Sony leads Nikon in the photo market

Sony leads Nikon in the photo market post thumbnail image

Sony leads Nikon in the photo market

According to the Japanese newspaper Nikkei, Sony would surpass Nikon in market share in the photo segment, just behind Canon, an unprecedented and historic trio marking the end of an era? Whether it’s new, used or refurbished cameras, Sony stays ahead of the pack.

Olympus, Pentax and, of course, Minolta (acquired by Sony) have tried to resist the steamroller of the Canon-Nikon duo, but to no avail. The world of DSLRs was – and is – theirs.

The other manufacturers have therefore chosen another way to counter the hegemony of the two greats with hybrid cameras.Panasonic and Olympus were the first (2008) with the Micro 4/3 system and more compact cameras without SLR cages and therefore without mirrors.Sony has also quickly developed a range of hybrid APS-C cameras while maintaining a range of SLRs.In 2010, the firm presented the Nex-3/5, the first building blocks of a global strategy for creating digital images that includes both photo and video.

The Sony Nex 3

Nikon in the wheel…

In 2011, Nikon seems to be well aware of the potential of hybrids and presents the Nikon 1, a hybrid with a small 1-inch sensor (13.2 x x 8.8 mm) that’s more of a transition between compact cameras and APS-C SLRs.In 2012, Canon will also enter the dance, but more discreetly, with the EOS-M (APS-C sensor), not making the same mistake as its competitor.

For its part, Sony is not slowing down, quite the contrary, and in 2013 launches the second offensive on the two big photo systems with the presentation of the A7, the brand’s first 24×36 hybrid, an announcement that leaves all the competitors on the spot, a little groggy. The blow is hard and the other manufacturers will take several years before presenting equivalent models, leaving Sony a boulevard to develop its range of bodies and obviously a family of optics, an essential element for the adhesion of the photo system.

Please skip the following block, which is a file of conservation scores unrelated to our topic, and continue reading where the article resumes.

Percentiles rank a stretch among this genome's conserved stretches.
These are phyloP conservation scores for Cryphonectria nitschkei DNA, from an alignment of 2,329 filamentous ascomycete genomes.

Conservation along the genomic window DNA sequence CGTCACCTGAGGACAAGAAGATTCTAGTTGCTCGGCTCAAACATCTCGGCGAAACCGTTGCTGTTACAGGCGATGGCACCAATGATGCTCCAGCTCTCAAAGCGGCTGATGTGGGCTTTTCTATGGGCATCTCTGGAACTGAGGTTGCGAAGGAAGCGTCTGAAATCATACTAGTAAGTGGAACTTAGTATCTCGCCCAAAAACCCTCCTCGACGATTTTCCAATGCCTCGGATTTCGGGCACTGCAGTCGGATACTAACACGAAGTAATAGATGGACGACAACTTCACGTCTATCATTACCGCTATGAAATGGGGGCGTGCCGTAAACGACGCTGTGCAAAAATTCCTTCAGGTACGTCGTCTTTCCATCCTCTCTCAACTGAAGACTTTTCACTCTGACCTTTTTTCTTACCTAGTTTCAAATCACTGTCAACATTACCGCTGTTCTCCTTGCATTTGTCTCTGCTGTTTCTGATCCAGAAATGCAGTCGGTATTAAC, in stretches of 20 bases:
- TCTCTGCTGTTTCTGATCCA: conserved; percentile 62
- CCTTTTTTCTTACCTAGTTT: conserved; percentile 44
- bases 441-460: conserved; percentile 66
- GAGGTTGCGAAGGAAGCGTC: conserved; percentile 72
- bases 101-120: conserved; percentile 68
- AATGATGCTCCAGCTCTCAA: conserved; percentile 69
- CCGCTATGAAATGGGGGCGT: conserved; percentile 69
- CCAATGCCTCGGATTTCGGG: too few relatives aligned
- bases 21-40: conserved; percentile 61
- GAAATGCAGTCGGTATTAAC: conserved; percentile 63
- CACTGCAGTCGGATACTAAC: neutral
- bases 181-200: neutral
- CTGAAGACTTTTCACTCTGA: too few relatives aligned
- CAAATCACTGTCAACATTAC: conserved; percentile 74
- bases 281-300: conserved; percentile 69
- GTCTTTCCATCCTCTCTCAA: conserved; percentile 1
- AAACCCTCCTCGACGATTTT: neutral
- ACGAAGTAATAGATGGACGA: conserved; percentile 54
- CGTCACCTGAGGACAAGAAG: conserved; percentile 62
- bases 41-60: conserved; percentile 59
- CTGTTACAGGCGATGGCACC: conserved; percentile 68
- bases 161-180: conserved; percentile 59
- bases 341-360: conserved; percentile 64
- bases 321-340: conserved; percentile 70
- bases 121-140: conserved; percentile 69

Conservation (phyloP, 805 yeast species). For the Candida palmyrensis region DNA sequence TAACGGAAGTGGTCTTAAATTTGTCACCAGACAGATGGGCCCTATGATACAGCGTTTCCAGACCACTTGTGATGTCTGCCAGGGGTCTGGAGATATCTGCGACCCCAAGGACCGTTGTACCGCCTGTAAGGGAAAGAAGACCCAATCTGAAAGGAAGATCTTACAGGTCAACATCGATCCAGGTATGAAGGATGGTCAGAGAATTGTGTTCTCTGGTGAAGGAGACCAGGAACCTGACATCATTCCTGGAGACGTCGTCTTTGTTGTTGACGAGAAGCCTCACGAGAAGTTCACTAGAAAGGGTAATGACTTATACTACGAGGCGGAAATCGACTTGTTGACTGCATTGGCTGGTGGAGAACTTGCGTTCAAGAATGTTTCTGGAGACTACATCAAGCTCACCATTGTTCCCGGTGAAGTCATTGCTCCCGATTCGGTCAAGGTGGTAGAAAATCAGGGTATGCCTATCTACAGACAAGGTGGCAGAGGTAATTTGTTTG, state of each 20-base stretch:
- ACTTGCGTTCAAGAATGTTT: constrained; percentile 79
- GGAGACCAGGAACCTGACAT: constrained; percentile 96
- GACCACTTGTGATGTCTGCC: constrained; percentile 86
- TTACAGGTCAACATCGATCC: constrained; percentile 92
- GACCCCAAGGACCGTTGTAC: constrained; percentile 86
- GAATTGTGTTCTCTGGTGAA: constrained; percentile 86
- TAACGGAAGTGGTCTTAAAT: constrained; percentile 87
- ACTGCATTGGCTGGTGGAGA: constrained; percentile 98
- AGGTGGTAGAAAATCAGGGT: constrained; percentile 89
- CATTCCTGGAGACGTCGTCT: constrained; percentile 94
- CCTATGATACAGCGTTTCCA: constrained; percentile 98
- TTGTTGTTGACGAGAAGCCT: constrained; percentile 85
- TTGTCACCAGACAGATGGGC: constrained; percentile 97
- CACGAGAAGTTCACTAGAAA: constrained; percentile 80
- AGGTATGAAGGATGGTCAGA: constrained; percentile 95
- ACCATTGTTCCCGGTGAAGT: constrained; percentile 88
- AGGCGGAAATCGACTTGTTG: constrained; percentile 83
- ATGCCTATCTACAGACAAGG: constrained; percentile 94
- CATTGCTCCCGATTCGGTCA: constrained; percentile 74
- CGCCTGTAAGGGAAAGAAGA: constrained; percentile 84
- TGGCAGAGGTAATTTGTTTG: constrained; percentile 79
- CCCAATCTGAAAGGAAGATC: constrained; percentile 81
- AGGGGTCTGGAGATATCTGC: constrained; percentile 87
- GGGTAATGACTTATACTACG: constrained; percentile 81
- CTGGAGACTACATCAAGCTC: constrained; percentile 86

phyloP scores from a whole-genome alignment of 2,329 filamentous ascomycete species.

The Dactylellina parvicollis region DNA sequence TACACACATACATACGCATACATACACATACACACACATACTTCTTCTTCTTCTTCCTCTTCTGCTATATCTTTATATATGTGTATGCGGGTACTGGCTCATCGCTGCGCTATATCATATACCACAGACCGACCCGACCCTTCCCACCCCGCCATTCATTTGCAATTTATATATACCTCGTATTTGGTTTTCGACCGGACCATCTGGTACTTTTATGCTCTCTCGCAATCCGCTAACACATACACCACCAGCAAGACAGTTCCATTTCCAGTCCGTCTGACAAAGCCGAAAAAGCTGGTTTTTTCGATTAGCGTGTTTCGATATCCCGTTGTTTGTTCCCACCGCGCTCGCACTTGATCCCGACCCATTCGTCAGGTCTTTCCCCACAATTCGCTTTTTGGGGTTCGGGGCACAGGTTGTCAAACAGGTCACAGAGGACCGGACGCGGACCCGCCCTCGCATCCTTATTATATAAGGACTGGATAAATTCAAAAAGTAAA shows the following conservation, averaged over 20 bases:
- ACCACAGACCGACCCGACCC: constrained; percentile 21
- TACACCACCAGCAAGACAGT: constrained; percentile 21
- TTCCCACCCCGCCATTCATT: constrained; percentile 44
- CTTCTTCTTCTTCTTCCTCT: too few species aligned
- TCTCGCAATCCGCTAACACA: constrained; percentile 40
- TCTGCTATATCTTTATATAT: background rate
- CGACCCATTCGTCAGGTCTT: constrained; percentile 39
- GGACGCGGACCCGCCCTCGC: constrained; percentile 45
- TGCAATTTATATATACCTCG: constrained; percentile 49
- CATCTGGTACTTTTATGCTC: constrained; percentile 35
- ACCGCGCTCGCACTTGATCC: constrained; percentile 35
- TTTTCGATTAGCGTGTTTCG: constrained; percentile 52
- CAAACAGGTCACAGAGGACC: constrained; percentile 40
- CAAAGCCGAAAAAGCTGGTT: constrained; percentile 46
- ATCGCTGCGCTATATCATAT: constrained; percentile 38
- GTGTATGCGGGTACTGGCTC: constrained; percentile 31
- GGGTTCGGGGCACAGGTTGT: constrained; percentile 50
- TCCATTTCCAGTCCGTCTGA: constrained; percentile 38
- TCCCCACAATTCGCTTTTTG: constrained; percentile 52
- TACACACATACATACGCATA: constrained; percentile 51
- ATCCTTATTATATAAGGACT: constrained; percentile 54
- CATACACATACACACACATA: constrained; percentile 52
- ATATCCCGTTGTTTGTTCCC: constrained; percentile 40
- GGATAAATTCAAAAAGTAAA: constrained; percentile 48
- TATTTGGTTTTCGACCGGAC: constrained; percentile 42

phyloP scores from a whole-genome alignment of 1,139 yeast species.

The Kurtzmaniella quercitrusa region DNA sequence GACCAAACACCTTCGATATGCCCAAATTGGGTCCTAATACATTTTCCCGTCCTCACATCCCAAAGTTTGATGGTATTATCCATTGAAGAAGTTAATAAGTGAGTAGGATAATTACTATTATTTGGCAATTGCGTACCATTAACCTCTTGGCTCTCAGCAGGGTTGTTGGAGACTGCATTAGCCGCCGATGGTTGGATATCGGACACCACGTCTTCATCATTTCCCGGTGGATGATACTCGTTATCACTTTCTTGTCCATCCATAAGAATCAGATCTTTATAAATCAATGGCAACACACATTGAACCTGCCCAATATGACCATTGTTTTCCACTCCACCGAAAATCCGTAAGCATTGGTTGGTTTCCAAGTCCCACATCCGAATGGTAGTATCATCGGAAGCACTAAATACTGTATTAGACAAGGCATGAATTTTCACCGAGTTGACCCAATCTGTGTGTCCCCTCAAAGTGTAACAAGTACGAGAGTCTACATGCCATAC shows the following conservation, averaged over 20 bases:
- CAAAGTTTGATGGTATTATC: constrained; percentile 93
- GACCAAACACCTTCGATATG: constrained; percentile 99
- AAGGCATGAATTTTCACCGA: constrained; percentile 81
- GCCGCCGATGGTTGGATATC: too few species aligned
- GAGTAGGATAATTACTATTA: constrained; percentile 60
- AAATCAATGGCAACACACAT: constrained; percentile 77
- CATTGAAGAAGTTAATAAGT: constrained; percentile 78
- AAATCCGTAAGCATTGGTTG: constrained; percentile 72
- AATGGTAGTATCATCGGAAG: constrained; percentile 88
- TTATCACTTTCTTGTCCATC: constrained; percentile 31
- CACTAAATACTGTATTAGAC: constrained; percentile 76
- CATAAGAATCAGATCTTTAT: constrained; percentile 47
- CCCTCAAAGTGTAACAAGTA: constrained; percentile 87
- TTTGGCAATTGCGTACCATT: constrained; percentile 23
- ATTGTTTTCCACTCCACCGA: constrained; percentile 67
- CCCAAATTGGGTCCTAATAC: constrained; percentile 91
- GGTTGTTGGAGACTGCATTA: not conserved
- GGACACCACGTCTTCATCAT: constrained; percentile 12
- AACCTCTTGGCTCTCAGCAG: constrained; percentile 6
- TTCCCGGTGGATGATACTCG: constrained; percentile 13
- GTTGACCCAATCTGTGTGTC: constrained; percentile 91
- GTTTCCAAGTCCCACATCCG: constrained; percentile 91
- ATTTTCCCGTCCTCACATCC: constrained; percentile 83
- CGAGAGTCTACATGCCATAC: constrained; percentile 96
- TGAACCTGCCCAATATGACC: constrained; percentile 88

Some strategic errors

Nikon, on the other hand, has made a string of failures, notably with a range of compact cameras equipped with a 1-inch sensor, the DL, which will never see the light of day despite presentations at various trade shows, and the commercial failure of the action and 360° KeyMission cameras, while Sony is seducing more and more photographers and videographers with multi-purpose bodies packed with technology, sometimes to excess (eye recognition, mechanical stabilization, electronic viewfinder, etc.).

It will therefore be 2018 before Nikon and Canon finally enter the arena with 24×36 hybrid cameras: the Z’s at Nikon and the EOS R’s at Canon. In the meantime, Sony has slowly but surely nibbled away at a market that is slowly eroding and changing and is now moving towards high-end models where technological innovation is predominant. An area where Sony excels, which allows it to take second place among camera manufacturers today.

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